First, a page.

We chant the phrases for the brahmaviharas or sublime attitudes every night before we meditate because they’re attitudes that really are conducive to getting the mind to settle down with a sense of well-being. You have no ill-will for anyone, no desire to see anybody suffer. You don’t resent anyone’s happiness; and as for the things that you can’t help or can’t change, you learn to put them aside for the time being.
All of this helps make for an easy break with all the issues of the day so that you can focus on the work at hand, which is your awareness right here, keeping your awareness focused on the breath.
If you can’t be generous in practicing the brahmaviharas, it’s really hard to settle down. There’s a passage where the Buddha actually says that people who are stingy can’t enter strong states of concentration. They mistrust them. A sense of ease comes up, and they don’t feel right about it. There’s another passage where he says that the inability to enjoy pleasure is a sign of something wrong. This may sound strange. After all, the Buddha has a lot to say about the drawbacks of sensual pleasure. But when pleasure comes, when happiness comes—they use the same word in Pali, sukha, for pleasure, ease, well-being, bliss—when any of these things come, you have to learn how to enjoy them. If, after enjoying them, you begin to realize that they have their limitations, you can move on in a mature way. If you’re afraid of happiness, your letting go of happiness will be neurotic and unbalanced. You find yourself coming back to nibble at the happiness in secret, or at least trying to hide it from yourself, because the mind does crave happiness.
This is where one of the least emphasized of the brahmaviharas is especially useful: mudita, which can be translated as empathetic joy or appreciation. Basically, it’s an attitude that when you’re happy, you appreciate it. When you see other people are happy, other beings are happy, you appreciate it. You don’t resent it; you’re not jealous of anyone’s happiness. If you’re jealous of other people’s happiness, it’s very difficult to enjoy your own. That’s a karmic consequence right there. You don’t have to wait for the next lifetime. If you have a very narrow heart that resents other people’s wealth when it’s greater than yours, their intelligence when it’s greater than yours, or whatever their good fortune may be: If you resent it when they have it, you’re not going to be able to enjoy it when you gain it yourself.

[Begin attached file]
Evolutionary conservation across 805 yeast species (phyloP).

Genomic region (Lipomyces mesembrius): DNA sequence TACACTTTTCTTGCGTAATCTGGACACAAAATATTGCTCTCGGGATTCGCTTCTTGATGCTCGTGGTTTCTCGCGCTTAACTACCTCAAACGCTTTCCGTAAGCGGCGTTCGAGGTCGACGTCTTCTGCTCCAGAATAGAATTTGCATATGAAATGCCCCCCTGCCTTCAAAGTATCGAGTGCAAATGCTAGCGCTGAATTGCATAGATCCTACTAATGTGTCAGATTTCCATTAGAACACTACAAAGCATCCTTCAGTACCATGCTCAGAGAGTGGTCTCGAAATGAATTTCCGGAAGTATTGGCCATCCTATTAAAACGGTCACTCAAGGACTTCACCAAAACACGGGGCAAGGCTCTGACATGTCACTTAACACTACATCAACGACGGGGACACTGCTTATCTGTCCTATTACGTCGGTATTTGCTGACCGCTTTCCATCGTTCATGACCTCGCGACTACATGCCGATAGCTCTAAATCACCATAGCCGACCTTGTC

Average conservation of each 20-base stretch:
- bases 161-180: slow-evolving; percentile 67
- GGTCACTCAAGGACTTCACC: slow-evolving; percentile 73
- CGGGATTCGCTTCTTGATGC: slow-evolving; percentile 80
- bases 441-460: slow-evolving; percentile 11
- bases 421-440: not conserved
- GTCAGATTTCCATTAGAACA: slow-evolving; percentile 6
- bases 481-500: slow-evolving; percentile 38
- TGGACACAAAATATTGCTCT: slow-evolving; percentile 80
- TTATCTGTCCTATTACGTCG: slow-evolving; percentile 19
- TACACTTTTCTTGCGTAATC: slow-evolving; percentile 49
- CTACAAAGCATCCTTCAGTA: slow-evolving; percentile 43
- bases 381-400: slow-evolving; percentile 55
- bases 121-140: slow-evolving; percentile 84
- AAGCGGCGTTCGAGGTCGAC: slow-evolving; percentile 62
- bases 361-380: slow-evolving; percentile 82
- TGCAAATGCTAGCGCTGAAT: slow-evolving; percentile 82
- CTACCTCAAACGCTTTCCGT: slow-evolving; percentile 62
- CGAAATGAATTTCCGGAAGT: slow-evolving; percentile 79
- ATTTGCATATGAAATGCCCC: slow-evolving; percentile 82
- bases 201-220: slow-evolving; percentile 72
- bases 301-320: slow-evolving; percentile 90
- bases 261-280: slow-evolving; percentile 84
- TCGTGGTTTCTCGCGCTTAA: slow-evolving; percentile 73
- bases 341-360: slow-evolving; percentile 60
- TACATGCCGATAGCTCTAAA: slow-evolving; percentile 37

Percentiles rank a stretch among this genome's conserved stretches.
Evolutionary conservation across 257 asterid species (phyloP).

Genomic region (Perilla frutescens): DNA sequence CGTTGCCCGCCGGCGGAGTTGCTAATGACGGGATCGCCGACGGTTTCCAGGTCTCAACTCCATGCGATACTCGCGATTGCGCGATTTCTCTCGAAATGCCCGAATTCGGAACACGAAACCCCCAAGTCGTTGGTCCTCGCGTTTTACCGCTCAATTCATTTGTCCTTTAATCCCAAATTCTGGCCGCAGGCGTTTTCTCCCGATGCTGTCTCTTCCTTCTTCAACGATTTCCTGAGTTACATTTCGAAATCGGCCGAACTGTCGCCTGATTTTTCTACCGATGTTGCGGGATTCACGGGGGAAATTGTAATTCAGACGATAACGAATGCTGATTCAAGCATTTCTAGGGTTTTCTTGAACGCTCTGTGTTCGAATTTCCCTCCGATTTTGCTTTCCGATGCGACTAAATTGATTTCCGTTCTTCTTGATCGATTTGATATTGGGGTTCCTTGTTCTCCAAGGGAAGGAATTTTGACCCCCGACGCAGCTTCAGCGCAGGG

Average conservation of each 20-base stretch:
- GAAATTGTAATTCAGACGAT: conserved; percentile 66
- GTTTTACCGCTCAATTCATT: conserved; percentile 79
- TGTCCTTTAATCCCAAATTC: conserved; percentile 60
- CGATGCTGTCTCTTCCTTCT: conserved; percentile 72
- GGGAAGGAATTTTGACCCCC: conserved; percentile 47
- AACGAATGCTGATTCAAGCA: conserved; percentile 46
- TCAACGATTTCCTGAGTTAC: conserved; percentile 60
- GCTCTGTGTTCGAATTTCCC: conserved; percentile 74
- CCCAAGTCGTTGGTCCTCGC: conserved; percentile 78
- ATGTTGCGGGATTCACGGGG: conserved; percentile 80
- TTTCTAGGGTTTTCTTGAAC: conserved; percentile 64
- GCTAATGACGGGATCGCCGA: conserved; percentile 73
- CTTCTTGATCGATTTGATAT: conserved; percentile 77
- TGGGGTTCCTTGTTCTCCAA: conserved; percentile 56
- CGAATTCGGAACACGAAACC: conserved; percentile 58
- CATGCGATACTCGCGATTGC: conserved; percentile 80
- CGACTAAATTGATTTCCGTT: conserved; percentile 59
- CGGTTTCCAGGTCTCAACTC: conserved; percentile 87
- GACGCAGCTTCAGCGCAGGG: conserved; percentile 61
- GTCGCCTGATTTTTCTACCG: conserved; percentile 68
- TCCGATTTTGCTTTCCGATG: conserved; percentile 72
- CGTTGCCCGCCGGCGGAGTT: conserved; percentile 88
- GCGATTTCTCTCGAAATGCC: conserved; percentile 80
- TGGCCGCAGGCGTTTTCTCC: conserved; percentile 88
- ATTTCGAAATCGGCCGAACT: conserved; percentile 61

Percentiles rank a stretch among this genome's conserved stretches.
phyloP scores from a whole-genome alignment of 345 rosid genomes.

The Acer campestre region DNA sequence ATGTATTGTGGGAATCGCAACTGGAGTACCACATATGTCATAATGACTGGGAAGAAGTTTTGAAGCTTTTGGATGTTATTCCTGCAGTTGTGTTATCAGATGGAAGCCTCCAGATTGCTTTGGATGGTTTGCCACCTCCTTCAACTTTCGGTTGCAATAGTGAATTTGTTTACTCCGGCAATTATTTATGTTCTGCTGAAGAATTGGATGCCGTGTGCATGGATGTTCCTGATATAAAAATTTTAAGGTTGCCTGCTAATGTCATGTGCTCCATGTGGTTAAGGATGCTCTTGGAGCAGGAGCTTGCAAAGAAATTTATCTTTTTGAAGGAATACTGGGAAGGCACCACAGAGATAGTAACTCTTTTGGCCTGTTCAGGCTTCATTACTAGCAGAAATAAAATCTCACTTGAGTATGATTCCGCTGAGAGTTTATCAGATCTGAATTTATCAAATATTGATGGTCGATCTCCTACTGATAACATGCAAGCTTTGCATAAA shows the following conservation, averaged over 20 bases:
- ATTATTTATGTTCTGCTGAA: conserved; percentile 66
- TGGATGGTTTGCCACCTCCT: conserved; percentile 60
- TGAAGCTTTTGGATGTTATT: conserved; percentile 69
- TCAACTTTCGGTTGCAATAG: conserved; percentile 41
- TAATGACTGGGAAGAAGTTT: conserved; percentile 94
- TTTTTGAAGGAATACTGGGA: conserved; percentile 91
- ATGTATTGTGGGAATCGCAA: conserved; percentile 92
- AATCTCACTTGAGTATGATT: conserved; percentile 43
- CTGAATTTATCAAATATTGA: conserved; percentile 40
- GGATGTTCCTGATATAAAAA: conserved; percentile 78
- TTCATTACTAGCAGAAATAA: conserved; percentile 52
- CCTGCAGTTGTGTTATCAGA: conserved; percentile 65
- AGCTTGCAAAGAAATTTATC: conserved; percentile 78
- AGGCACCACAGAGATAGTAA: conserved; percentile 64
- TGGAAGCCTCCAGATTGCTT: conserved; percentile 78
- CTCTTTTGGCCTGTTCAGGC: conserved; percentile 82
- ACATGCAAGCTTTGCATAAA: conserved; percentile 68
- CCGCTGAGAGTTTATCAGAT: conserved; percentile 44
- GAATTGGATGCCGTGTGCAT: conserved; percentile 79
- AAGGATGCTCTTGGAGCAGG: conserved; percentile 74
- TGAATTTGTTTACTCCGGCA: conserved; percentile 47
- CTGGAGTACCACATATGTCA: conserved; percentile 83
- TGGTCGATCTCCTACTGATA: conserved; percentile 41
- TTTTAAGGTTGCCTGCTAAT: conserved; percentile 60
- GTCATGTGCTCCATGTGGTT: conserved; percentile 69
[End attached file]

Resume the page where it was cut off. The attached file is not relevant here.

Mudita is an attitude you extend not only to the results of skillful actions—which is what the happiness is—but also to the skillful actions themselves. When you see someone else doing something meritorious, and maybe you’re not able to do it yet, if someone’s further along in their meditation or they’re able to be more generous, whatever, you learn not to resent that. You appreciate it. And that appreciation in itself becomes part of your own merit.
There’s a traditional belief, based in the Canon, that that’s what hungry ghosts live on: their appreciation of other people’s goodness. They never developed their own goodness enough, and so they need to learn this lesson: not to resent other people’s goodness.